Kevin Rodney Sullivan | 101 mins | TV | 12 / PG-13
Readers may remember that I opened my Guess Who’s Coming to Dinner review with a joke about how the film might be ruined if its premise was being made today. Cue reactions along the lines of ho ho ho, wouldn’t it be dreadful, thank God that’s not happened, etc.
Except, as was helpfully pointed out to me on Twitter, it has.
Here, the situation is reversed: nice black girl brings home white guy to meet parents. White guy isn’t Ben Stiller or Adam Sandler, as I suggested, but Ashton Kutcher, who more or less falls into the same category. The family being visited is still rich, albeit black, but rather than Sidney Poitier’s Surprisingly Respectable black man, Kutcher is a recently-jobless white man. I’m sure there’s some further table-turning to be read into this, but, look, it’s a film starring Bernie Mac and Ashton Kutcher — it’s not going to be a race relations paean, is it?
Indeed, Guess Who is pretty much what you’d expect it to be. The plot isn’t a direct copy of Guess Who’s Coming to Dinner, preferring to take the gist of the concept and a few of the story beats and surround them with a bunch of Funny Situations. I won’t bother you with details; suffice to say, the film does manage the odd laugh or smile, increasingly so as it goes on (though this may be because I was getting increasingly inebriated, it’s a tough call). The ending is suitably lovey-dovey, sentimental, and, I think many would add, hogwash. Should you be a sucker for a (modern-style) rom-com it may well be up your street; most viewers need not apply.
Mac and Kutcher play the roles they always play— No, actually, in fairness, I can’t say that: I think I’ve only seen Mac in the three Ocean’s films and I can’t think of anything I’ve seen Kutcher in (was he in The Butterfly Effect, or was that someone else equally interchangeable?) So, they play the roles I’ve always assumed they play, which is at least as bad. Zoe Saldana, on the other hand, seems to have a magic ability to raise the quality of almost every scene she’s in — even Mac and, to a higher level, Kutcher benefit from her skills to inject some genuine emotion into a film otherwise dependent on familiar or predictable gags.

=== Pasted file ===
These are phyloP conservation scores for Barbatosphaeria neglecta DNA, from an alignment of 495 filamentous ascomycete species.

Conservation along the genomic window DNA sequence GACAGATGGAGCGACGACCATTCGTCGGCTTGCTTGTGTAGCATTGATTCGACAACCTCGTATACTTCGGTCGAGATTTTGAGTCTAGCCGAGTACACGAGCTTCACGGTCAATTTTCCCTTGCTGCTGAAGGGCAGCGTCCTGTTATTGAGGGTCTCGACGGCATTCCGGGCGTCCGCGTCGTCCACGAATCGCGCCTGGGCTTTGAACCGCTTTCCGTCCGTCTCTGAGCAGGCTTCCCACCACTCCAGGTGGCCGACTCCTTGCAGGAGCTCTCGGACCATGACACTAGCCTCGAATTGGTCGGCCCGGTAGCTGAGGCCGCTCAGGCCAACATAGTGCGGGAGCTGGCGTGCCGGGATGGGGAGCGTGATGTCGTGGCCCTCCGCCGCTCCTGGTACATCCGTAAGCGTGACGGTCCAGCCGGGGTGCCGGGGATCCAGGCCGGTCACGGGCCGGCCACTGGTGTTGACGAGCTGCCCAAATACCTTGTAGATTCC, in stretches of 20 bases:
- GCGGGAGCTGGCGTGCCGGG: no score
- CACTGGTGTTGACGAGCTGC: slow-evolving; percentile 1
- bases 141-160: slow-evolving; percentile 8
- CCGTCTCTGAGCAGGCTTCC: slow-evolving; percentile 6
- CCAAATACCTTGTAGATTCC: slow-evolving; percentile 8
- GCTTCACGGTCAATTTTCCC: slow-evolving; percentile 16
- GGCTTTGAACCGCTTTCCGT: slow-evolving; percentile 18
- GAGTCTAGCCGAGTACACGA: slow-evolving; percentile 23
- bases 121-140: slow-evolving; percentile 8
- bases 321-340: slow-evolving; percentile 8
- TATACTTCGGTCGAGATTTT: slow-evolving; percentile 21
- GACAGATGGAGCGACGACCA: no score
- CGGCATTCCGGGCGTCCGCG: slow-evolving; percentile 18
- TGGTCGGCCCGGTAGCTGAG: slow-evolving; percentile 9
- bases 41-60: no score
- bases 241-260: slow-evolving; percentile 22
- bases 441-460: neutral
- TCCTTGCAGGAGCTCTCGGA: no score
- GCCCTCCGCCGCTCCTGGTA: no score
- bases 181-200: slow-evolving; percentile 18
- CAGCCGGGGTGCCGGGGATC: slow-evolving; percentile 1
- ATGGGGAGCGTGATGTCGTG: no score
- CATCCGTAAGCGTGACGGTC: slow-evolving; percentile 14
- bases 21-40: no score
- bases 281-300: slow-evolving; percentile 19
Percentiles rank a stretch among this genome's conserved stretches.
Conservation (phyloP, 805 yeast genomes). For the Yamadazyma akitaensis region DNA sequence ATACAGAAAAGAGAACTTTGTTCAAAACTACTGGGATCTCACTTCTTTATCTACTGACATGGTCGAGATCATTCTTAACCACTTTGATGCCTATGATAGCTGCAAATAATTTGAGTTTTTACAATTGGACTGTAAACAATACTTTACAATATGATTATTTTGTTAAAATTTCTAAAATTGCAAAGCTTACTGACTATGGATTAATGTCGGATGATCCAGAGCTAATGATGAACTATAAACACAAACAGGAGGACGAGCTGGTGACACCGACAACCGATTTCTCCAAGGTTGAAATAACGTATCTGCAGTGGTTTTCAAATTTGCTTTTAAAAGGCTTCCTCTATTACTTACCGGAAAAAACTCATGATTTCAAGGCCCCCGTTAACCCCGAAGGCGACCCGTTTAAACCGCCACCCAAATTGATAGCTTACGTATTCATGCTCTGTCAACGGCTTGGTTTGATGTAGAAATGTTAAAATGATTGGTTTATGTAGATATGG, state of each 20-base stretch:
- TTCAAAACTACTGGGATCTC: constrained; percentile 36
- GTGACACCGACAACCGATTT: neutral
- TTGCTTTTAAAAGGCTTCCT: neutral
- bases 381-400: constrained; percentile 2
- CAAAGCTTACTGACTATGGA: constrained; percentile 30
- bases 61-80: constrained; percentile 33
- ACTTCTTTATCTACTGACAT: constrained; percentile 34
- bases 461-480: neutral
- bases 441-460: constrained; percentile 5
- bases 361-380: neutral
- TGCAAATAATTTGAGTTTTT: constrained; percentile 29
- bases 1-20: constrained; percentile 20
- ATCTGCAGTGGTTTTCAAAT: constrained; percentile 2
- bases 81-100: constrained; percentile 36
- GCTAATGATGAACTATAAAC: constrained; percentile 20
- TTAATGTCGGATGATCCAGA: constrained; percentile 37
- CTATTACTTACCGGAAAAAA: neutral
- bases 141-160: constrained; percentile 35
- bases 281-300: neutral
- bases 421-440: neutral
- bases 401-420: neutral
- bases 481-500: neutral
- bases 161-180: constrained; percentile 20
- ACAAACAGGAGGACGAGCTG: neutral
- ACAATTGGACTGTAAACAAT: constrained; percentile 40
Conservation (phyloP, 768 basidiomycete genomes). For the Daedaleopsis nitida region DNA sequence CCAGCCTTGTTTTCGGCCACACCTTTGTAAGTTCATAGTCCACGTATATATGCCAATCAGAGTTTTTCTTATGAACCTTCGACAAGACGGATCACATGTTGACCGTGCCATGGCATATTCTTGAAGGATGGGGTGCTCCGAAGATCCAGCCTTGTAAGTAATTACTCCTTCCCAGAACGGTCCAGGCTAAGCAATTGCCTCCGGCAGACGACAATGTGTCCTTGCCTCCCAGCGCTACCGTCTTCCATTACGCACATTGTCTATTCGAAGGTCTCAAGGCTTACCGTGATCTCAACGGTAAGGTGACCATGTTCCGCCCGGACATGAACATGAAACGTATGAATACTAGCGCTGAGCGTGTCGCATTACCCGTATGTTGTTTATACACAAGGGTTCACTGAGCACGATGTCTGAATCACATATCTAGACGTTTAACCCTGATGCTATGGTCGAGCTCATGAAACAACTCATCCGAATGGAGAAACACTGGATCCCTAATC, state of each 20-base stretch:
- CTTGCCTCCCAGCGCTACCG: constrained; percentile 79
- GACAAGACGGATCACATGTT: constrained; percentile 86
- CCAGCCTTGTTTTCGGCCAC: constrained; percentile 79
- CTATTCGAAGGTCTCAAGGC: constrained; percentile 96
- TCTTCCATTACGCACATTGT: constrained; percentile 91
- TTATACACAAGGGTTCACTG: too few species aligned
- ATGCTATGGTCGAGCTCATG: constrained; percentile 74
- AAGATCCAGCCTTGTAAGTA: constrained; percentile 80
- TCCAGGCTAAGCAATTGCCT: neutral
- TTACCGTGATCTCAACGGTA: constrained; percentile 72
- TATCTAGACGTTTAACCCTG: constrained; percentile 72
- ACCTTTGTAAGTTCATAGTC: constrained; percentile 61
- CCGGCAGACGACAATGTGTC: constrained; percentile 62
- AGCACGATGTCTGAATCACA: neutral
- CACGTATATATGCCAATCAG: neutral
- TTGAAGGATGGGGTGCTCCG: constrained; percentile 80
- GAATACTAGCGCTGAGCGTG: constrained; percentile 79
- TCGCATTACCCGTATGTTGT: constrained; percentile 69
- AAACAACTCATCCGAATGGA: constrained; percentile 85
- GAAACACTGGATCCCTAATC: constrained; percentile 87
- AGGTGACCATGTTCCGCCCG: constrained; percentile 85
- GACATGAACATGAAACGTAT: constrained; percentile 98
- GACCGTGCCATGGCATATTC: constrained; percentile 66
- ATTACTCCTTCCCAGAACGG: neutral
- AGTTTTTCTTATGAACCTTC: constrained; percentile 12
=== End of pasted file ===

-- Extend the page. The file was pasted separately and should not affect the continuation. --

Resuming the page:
The race debate is cursory. Maybe that’s a good thing — one could argue it shouldn’t be allowed to be relevant today, even if it still is — but occasionally there’s the sense that the filmmakers are actually trying to do more with the issue. Suffice to say, they don’t succeed. The gap is filled with additional comic interludes and mishandled subplots — in the latter camp, Kutcher’s hunt for a new job, and issues with the father who abandoned him — but they do little to make up for it. They’re certainly not a direct replacement, but nor do they offer an adequate alternative, particularly as they go begging for any kind of relevant point.
One scene, in which Mac goads Kutcher into telling racist black jokes at the dinner table, comes close to tackling the awkwardness of the issue. It’s ceaselessly predictable, naturally, but it also makes overtures at the issue of whether these jokes are funny, racist, or both. Most of the rest, however, is “father doesn’t approve of daughter’s boyfriend” schtick that has nothing to do with race. It’s as recognisable from TV sitcoms — Friends did it with Bruce Willis, for just the first example that comes to mind — as it is from movies. Again, maybe ignoring the race factor here is a good thing; but if you’re going to foreground it in your concept and promotion, you ought to be dealing with it, not using it as a way in to familiar sequences.
Though it takes a while to settle in, Guess Who does seem to improve as it goes on. Even though it more or less abandons the race issue, and many of the setups are familiar, it has its moments. Still, it never hits comedic heights, and doesn’t even attempt serious dramatic ones, and it’s not even close to being a patch on the original. The pros aren’t enough to make the film worth your time, but at least they stop it being a total disaster.
Guess Who is on Film4 tomorrow, Friday 9th, at 6:55pm.
The inspiration for this, Guess Who’s Coming to Dinner, is on BBC Two tomorrow (Sunday 3rd August 2014) at 2:40pm.